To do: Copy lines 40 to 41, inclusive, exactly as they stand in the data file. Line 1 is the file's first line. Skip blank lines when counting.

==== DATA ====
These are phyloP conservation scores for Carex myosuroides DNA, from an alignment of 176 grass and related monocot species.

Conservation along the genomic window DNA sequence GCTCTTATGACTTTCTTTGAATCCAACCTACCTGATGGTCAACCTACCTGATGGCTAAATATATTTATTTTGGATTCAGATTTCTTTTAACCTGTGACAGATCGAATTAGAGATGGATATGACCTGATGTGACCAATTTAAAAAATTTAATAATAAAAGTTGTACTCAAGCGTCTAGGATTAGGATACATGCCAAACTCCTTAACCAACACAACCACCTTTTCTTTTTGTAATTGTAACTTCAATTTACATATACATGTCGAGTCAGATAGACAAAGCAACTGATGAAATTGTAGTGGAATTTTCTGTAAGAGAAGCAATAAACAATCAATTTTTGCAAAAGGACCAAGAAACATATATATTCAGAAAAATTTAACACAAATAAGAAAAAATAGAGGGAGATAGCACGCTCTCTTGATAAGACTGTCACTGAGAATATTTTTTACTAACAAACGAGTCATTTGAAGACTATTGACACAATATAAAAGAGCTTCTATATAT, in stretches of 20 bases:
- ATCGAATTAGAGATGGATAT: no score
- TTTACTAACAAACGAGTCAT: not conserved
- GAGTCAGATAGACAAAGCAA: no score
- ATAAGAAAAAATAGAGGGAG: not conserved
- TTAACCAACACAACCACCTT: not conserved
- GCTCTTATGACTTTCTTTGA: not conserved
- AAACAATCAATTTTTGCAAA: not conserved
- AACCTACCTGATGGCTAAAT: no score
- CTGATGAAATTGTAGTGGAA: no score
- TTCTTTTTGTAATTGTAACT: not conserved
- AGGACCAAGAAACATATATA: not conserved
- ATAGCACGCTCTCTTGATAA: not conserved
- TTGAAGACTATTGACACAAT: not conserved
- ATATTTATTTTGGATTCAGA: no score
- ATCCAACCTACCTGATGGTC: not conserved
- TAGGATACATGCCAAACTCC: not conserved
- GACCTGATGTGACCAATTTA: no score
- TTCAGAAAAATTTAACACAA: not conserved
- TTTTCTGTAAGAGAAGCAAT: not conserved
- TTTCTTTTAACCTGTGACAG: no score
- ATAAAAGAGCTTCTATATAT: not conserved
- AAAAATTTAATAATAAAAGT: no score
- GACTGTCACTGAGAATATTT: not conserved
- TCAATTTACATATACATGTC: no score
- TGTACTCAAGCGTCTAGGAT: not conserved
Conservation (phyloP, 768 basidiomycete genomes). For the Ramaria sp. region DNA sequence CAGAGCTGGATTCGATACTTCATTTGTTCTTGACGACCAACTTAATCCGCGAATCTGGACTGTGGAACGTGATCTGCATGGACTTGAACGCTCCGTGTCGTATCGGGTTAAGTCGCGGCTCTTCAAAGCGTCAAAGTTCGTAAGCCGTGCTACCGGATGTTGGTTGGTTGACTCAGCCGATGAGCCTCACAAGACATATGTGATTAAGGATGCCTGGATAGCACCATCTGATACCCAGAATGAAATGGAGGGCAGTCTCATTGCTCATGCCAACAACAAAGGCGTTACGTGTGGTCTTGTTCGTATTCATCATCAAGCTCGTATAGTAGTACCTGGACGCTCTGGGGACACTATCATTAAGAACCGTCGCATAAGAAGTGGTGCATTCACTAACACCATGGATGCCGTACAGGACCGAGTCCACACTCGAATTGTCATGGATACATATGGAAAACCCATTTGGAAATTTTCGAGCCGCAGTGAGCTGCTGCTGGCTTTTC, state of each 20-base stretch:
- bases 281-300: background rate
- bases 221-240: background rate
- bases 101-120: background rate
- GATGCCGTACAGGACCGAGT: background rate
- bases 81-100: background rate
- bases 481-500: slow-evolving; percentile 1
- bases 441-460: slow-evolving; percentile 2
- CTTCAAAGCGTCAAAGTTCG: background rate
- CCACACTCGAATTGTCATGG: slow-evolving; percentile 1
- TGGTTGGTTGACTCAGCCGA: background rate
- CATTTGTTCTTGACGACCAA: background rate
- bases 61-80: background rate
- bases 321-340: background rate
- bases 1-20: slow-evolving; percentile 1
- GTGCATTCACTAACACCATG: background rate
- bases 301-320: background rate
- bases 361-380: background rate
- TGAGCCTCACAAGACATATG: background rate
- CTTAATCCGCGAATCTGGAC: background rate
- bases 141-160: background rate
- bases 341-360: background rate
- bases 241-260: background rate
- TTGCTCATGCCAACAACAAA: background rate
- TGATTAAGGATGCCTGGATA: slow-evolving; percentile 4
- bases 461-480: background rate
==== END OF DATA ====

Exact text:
- bases 61-80: background rate
- bases 321-340: background rate